Germans' love affair with cars changing gears

DPA/The Local
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Germans' love affair with cars changing gears

Few things are so closely tied with Germany's national identity as the automobile. But changes in demographics, consumer behaviour and new technologies are beginning to steer that relationship, especially for young people, in a different direction, analysts say.


On Saturday, the IAA auto show throws open its doors to the general public in Frankfurt, drawing car lovers in their hundreds of thousands to ogle a glittering display of bright, shiny new models.

The organisers are predicting that up to 900,000 visitors will pass through the vast exhibition halls until September 27.

"Germans have a very special relationship with the car, which is evident in the importance they attach to the quality and innovation of the vehicles," said Stefan Bratzel, director of the Center of Automotive Management.

That is evident in the success of top-of-the-range national brands such as BMW, Audi and Mercedes-Benz.

"They spend more on average than people from other countries do on a car and have a clear preference for high-end vehicles," Elmar Kades, auto expert at the consultancy firm AlixPartners, told AFP.

The ingrained love of fine cars is also reflected in attitudes that might raise eyebrows elsewhere.

"The company car is very important in Germany" and is one of the first questions that always come up at job interviews, Kades said.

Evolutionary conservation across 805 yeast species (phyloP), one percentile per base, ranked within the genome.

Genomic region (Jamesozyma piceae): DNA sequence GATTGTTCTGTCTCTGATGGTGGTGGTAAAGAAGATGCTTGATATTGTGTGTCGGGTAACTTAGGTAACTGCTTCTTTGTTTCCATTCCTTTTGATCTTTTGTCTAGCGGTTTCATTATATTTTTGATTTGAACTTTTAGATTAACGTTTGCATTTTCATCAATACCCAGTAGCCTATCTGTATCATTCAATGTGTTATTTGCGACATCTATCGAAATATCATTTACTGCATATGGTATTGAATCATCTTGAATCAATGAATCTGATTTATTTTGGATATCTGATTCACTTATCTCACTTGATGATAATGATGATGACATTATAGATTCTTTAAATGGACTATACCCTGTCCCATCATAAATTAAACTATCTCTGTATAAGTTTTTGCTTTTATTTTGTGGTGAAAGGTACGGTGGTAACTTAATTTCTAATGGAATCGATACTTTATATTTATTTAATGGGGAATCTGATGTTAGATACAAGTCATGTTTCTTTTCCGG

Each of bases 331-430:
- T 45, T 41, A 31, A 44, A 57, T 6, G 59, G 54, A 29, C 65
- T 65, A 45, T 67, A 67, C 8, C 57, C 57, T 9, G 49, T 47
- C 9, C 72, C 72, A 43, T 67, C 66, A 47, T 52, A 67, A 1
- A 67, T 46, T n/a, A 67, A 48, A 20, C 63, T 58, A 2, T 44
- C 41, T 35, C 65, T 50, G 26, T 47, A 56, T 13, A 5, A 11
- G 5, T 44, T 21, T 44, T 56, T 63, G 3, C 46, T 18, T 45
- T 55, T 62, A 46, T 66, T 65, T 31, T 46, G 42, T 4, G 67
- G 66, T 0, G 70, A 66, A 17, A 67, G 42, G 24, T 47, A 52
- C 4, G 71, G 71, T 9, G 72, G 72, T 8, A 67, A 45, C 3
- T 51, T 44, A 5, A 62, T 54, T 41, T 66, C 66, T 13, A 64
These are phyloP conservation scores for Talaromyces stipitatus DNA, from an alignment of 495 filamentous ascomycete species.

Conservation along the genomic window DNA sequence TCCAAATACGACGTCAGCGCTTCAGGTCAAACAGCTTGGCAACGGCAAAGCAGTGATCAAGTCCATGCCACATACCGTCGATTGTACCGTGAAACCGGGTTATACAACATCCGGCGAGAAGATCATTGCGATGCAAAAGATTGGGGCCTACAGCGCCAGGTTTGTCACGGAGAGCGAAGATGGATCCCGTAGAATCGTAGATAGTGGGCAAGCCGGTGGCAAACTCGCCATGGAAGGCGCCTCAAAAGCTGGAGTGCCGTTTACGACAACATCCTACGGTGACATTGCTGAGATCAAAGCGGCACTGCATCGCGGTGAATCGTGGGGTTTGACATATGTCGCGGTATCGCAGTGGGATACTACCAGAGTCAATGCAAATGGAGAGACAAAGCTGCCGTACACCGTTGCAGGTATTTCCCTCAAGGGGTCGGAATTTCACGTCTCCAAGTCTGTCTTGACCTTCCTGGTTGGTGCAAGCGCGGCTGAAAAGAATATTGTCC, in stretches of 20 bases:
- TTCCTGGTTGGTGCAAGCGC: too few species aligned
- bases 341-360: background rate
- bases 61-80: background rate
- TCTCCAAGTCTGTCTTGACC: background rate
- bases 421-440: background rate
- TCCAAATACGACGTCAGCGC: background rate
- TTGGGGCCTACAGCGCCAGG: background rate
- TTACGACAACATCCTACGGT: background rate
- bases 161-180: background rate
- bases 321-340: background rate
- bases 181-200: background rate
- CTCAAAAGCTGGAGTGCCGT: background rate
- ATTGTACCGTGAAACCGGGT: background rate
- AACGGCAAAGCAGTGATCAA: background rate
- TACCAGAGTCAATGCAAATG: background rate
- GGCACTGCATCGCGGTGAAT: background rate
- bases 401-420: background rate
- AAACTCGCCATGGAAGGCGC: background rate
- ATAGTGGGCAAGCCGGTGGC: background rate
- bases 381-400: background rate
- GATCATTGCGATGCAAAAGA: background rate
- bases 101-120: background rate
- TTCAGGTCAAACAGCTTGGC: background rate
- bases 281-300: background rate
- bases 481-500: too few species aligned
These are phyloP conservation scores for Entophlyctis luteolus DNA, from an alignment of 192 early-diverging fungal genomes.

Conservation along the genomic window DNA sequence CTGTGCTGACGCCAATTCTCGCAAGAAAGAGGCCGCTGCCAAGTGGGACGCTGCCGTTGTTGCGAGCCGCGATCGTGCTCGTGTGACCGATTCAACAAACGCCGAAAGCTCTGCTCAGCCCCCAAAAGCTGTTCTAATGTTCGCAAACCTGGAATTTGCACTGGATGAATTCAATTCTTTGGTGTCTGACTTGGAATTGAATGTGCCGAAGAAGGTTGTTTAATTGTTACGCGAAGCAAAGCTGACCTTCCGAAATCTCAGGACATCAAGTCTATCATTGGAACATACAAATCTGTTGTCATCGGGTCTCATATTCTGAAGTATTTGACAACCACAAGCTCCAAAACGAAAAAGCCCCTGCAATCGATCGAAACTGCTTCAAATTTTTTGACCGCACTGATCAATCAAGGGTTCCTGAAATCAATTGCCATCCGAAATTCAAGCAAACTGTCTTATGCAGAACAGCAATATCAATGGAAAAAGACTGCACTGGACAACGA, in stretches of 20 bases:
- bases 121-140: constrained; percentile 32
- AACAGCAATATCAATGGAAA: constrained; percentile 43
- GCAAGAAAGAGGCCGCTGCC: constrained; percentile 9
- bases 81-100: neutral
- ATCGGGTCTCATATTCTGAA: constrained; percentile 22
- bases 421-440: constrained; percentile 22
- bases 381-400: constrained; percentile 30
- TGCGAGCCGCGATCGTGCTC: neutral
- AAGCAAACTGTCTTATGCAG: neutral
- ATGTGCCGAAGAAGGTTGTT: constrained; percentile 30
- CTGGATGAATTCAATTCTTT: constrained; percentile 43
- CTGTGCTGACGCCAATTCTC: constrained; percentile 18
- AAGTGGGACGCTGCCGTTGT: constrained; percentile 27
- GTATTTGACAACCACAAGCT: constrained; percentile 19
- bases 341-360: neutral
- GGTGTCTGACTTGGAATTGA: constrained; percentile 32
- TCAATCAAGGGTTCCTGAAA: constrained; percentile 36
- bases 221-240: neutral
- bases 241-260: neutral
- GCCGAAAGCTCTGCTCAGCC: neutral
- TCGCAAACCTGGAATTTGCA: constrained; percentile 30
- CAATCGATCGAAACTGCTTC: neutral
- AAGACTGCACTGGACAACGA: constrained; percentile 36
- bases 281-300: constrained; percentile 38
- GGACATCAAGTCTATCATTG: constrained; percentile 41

"Germany is a country where people are very attached to material things and ownership, and where the car is seen as a symbol of success," said Ferdinand Dudenhoeffer, director of the Center for Automotive Research in Duisburg-Essen.

A small scratch on the car bonnet will often send the owner speeding straight to the garage to have it repaired, the expert added with a laugh.

But young people in Germany appear to be turning away from the traditional view.

"The car no longer has the importance for young people as it did 30 years ago, particularly for the young generation today who live in big cities," said Stefan Bratzel.

According to one study by the Center for Automotive Research, the average age of buyers of new cars this year was 53, the highest-ever.

That is not just because of Germany's ageing population, experts say.

The 18-45 age group -- which makes up 40 percent of the population -- represents just a quarter of buyers of new cars.

"Other products are vying for young people's attention, such as holidays... . This has increased sharply in recent years," said the study's author, Dudenhoeffer.

"In big cities, the car is losing its importance as a status symbol and the emotional relationship attached to it," he said.

It is a phenomenon not only seen in Germany, but still primarily an urban one, added Bratzel, pointing out that in rural areas, young people still see the car as a symbol of freedom.

Peter Fuss, auto expert at EY, noted another development.

"Fewer young people have a driving licence and more and more take part in car-sharing schemes. A car no longer has to be owned by its user," he said.

"For the young generation, it is no longer so important to have their first Golf or their first Peugeot. They prefer to spend money on experiences," said Gero Graf, director of the German operations of Drivy, a French startup that allows car-owners to rent out their vehicle to other people when they are not using it themselves.

Germany, the cradle of the automobile industry, is also the world leader in car sharing. In Berlin, 45 percent of households do not own a car.

Auto manufacturers are looking to keep up with this trend, for example, by offering apps to that show which mode of transport is best for a journey or car-sharing services


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